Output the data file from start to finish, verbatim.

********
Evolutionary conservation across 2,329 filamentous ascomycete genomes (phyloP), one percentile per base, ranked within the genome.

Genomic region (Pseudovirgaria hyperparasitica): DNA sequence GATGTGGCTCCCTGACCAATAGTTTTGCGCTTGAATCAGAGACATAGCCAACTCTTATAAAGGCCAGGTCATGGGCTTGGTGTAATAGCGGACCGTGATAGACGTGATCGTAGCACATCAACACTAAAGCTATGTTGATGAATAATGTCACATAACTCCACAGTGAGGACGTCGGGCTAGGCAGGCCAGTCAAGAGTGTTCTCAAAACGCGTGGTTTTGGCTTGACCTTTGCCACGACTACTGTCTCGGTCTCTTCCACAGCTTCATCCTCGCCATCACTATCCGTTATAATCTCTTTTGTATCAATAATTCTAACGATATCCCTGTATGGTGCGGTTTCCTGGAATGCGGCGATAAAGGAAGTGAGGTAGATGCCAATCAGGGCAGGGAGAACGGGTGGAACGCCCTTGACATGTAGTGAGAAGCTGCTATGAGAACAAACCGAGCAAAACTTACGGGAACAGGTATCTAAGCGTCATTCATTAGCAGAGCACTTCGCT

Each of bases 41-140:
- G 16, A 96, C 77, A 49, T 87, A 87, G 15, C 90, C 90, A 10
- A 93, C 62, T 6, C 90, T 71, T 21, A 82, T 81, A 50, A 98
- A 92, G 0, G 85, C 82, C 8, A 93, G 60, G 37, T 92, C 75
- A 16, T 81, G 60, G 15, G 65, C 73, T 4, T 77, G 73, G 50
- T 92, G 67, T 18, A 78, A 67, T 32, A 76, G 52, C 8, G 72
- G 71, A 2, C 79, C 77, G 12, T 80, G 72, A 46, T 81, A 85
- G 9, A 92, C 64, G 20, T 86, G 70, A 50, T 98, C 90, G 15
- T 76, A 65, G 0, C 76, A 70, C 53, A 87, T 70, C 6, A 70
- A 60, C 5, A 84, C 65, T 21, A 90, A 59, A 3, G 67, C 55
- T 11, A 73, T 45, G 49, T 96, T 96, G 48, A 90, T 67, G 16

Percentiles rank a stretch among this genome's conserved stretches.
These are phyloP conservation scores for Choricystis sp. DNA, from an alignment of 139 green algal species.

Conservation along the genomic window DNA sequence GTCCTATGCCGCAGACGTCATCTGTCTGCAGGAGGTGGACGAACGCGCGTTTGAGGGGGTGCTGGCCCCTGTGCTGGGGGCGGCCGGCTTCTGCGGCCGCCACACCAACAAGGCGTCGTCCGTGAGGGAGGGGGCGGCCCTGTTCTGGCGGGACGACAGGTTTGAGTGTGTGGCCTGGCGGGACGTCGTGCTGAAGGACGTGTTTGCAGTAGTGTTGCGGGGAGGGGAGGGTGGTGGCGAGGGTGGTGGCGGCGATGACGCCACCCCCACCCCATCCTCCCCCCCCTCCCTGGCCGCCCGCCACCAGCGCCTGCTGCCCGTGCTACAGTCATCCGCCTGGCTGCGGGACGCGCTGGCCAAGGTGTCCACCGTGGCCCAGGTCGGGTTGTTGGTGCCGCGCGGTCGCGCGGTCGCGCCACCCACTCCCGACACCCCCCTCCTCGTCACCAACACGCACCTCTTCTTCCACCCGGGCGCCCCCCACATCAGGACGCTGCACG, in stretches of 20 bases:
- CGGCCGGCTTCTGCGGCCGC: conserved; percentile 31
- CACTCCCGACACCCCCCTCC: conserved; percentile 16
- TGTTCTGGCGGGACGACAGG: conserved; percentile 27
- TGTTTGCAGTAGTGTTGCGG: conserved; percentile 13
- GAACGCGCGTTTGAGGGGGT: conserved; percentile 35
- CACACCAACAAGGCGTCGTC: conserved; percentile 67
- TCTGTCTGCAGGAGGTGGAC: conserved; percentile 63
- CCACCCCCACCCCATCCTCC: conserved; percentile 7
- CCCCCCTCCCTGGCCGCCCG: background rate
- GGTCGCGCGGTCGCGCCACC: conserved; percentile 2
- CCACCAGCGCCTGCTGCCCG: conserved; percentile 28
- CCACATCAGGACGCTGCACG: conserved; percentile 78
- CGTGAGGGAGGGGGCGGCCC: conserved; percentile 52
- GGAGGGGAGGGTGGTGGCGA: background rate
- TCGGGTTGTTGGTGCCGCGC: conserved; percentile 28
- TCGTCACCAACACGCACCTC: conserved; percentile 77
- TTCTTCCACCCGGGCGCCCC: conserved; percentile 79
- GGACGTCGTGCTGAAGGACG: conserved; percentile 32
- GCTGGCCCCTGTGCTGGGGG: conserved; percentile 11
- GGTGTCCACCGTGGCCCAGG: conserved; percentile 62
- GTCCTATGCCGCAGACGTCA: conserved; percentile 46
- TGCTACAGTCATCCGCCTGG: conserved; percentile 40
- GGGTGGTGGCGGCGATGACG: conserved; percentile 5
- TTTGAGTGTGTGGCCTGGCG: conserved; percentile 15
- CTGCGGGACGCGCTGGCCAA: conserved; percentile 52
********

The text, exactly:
Evolutionary conservation across 2,329 filamentous ascomycete genomes (phyloP), one percentile per base, ranked within the genome.

Genomic region (Pseudovirgaria hyperparasitica): DNA sequence GATGTGGCTCCCTGACCAATAGTTTTGCGCTTGAATCAGAGACATAGCCAACTCTTATAAAGGCCAGGTCATGGGCTTGGTGTAATAGCGGACCGTGATAGACGTGATCGTAGCACATCAACACTAAAGCTATGTTGATGAATAATGTCACATAACTCCACAGTGAGGACGTCGGGCTAGGCAGGCCAGTCAAGAGTGTTCTCAAAACGCGTGGTTTTGGCTTGACCTTTGCCACGACTACTGTCTCGGTCTCTTCCACAGCTTCATCCTCGCCATCACTATCCGTTATAATCTCTTTTGTATCAATAATTCTAACGATATCCCTGTATGGTGCGGTTTCCTGGAATGCGGCGATAAAGGAAGTGAGGTAGATGCCAATCAGGGCAGGGAGAACGGGTGGAACGCCCTTGACATGTAGTGAGAAGCTGCTATGAGAACAAACCGAGCAAAACTTACGGGAACAGGTATCTAAGCGTCATTCATTAGCAGAGCACTTCGCT

Each of bases 41-140:
- G 16, A 96, C 77, A 49, T 87, A 87, G 15, C 90, C 90, A 10
- A 93, C 62, T 6, C 90, T 71, T 21, A 82, T 81, A 50, A 98
- A 92, G 0, G 85, C 82, C 8, A 93, G 60, G 37, T 92, C 75
- A 16, T 81, G 60, G 15, G 65, C 73, T 4, T 77, G 73, G 50
- T 92, G 67, T 18, A 78, A 67, T 32, A 76, G 52, C 8, G 72
- G 71, A 2, C 79, C 77, G 12, T 80, G 72, A 46, T 81, A 85
- G 9, A 92, C 64, G 20, T 86, G 70, A 50, T 98, C 90, G 15
- T 76, A 65, G 0, C 76, A 70, C 53, A 87, T 70, C 6, A 70
- A 60, C 5, A 84, C 65, T 21, A 90, A 59, A 3, G 67, C 55
- T 11, A 73, T 45, G 49, T 96, T 96, G 48, A 90, T 67, G 16

Percentiles rank a stretch among this genome's conserved stretches.
These are phyloP conservation scores for Choricystis sp. DNA, from an alignment of 139 green algal species.

Conservation along the genomic window DNA sequence GTCCTATGCCGCAGACGTCATCTGTCTGCAGGAGGTGGACGAACGCGCGTTTGAGGGGGTGCTGGCCCCTGTGCTGGGGGCGGCCGGCTTCTGCGGCCGCCACACCAACAAGGCGTCGTCCGTGAGGGAGGGGGCGGCCCTGTTCTGGCGGGACGACAGGTTTGAGTGTGTGGCCTGGCGGGACGTCGTGCTGAAGGACGTGTTTGCAGTAGTGTTGCGGGGAGGGGAGGGTGGTGGCGAGGGTGGTGGCGGCGATGACGCCACCCCCACCCCATCCTCCCCCCCCTCCCTGGCCGCCCGCCACCAGCGCCTGCTGCCCGTGCTACAGTCATCCGCCTGGCTGCGGGACGCGCTGGCCAAGGTGTCCACCGTGGCCCAGGTCGGGTTGTTGGTGCCGCGCGGTCGCGCGGTCGCGCCACCCACTCCCGACACCCCCCTCCTCGTCACCAACACGCACCTCTTCTTCCACCCGGGCGCCCCCCACATCAGGACGCTGCACG, in stretches of 20 bases:
- CGGCCGGCTTCTGCGGCCGC: conserved; percentile 31
- CACTCCCGACACCCCCCTCC: conserved; percentile 16
- TGTTCTGGCGGGACGACAGG: conserved; percentile 27
- TGTTTGCAGTAGTGTTGCGG: conserved; percentile 13
- GAACGCGCGTTTGAGGGGGT: conserved; percentile 35
- CACACCAACAAGGCGTCGTC: conserved; percentile 67
- TCTGTCTGCAGGAGGTGGAC: conserved; percentile 63
- CCACCCCCACCCCATCCTCC: conserved; percentile 7
- CCCCCCTCCCTGGCCGCCCG: background rate
- GGTCGCGCGGTCGCGCCACC: conserved; percentile 2
- CCACCAGCGCCTGCTGCCCG: conserved; percentile 28
- CCACATCAGGACGCTGCACG: conserved; percentile 78
- CGTGAGGGAGGGGGCGGCCC: conserved; percentile 52
- GGAGGGGAGGGTGGTGGCGA: background rate
- TCGGGTTGTTGGTGCCGCGC: conserved; percentile 28
- TCGTCACCAACACGCACCTC: conserved; percentile 77
- TTCTTCCACCCGGGCGCCCC: conserved; percentile 79
- GGACGTCGTGCTGAAGGACG: conserved; percentile 32
- GCTGGCCCCTGTGCTGGGGG: conserved; percentile 11
- GGTGTCCACCGTGGCCCAGG: conserved; percentile 62
- GTCCTATGCCGCAGACGTCA: conserved; percentile 46
- TGCTACAGTCATCCGCCTGG: conserved; percentile 40
- GGGTGGTGGCGGCGATGACG: conserved; percentile 5
- TTTGAGTGTGTGGCCTGGCG: conserved; percentile 15
- CTGCGGGACGCGCTGGCCAA: conserved; percentile 52